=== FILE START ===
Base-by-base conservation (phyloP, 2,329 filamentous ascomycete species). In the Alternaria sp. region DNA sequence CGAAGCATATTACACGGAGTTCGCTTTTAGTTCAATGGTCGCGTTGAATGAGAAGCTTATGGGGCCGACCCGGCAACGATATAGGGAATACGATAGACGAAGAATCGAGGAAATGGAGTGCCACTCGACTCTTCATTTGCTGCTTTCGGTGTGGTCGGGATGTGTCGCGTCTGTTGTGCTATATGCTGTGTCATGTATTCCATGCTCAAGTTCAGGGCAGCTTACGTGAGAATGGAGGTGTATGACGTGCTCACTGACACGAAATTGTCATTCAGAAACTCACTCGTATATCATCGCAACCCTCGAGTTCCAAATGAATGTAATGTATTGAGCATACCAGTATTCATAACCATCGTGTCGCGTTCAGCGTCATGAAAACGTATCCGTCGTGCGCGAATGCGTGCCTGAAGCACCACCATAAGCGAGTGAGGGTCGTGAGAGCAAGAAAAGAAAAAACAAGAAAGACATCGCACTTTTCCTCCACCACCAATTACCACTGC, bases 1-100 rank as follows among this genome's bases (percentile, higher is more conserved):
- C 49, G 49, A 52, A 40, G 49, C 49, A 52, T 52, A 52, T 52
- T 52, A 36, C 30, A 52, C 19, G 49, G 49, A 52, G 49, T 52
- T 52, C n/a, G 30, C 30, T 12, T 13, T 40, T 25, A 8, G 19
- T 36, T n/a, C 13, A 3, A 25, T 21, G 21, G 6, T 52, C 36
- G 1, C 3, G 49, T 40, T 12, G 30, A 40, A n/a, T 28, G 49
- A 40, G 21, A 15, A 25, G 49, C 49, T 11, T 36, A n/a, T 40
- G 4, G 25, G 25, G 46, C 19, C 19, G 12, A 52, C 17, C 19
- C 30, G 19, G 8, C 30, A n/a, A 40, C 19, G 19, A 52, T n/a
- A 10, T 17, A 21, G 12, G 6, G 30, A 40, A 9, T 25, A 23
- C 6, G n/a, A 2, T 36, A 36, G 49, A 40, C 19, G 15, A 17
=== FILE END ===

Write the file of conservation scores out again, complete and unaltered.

Base-by-base conservation (phyloP, 2,329 filamentous ascomycete species). In the Alternaria sp. region DNA sequence CGAAGCATATTACACGGAGTTCGCTTTTAGTTCAATGGTCGCGTTGAATGAGAAGCTTATGGGGCCGACCCGGCAACGATATAGGGAATACGATAGACGAAGAATCGAGGAAATGGAGTGCCACTCGACTCTTCATTTGCTGCTTTCGGTGTGGTCGGGATGTGTCGCGTCTGTTGTGCTATATGCTGTGTCATGTATTCCATGCTCAAGTTCAGGGCAGCTTACGTGAGAATGGAGGTGTATGACGTGCTCACTGACACGAAATTGTCATTCAGAAACTCACTCGTATATCATCGCAACCCTCGAGTTCCAAATGAATGTAATGTATTGAGCATACCAGTATTCATAACCATCGTGTCGCGTTCAGCGTCATGAAAACGTATCCGTCGTGCGCGAATGCGTGCCTGAAGCACCACCATAAGCGAGTGAGGGTCGTGAGAGCAAGAAAAGAAAAAACAAGAAAGACATCGCACTTTTCCTCCACCACCAATTACCACTGC, bases 1-100 rank as follows among this genome's bases (percentile, higher is more conserved):
- C 49, G 49, A 52, A 40, G 49, C 49, A 52, T 52, A 52, T 52
- T 52, A 36, C 30, A 52, C 19, G 49, G 49, A 52, G 49, T 52
- T 52, C n/a, G 30, C 30, T 12, T 13, T 40, T 25, A 8, G 19
- T 36, T n/a, C 13, A 3, A 25, T 21, G 21, G 6, T 52, C 36
- G 1, C 3, G 49, T 40, T 12, G 30, A 40, A n/a, T 28, G 49
- A 40, G 21, A 15, A 25, G 49, C 49, T 11, T 36, A n/a, T 40
- G 4, G 25, G 25, G 46, C 19, C 19, G 12, A 52, C 17, C 19
- C 30, G 19, G 8, C 30, A n/a, A 40, C 19, G 19, A 52, T n/a
- A 10, T 17, A 21, G 12, G 6, G 30, A 40, A 9, T 25, A 23
- C 6, G n/a, A 2, T 36, A 36, G 49, A 40, C 19, G 15, A 17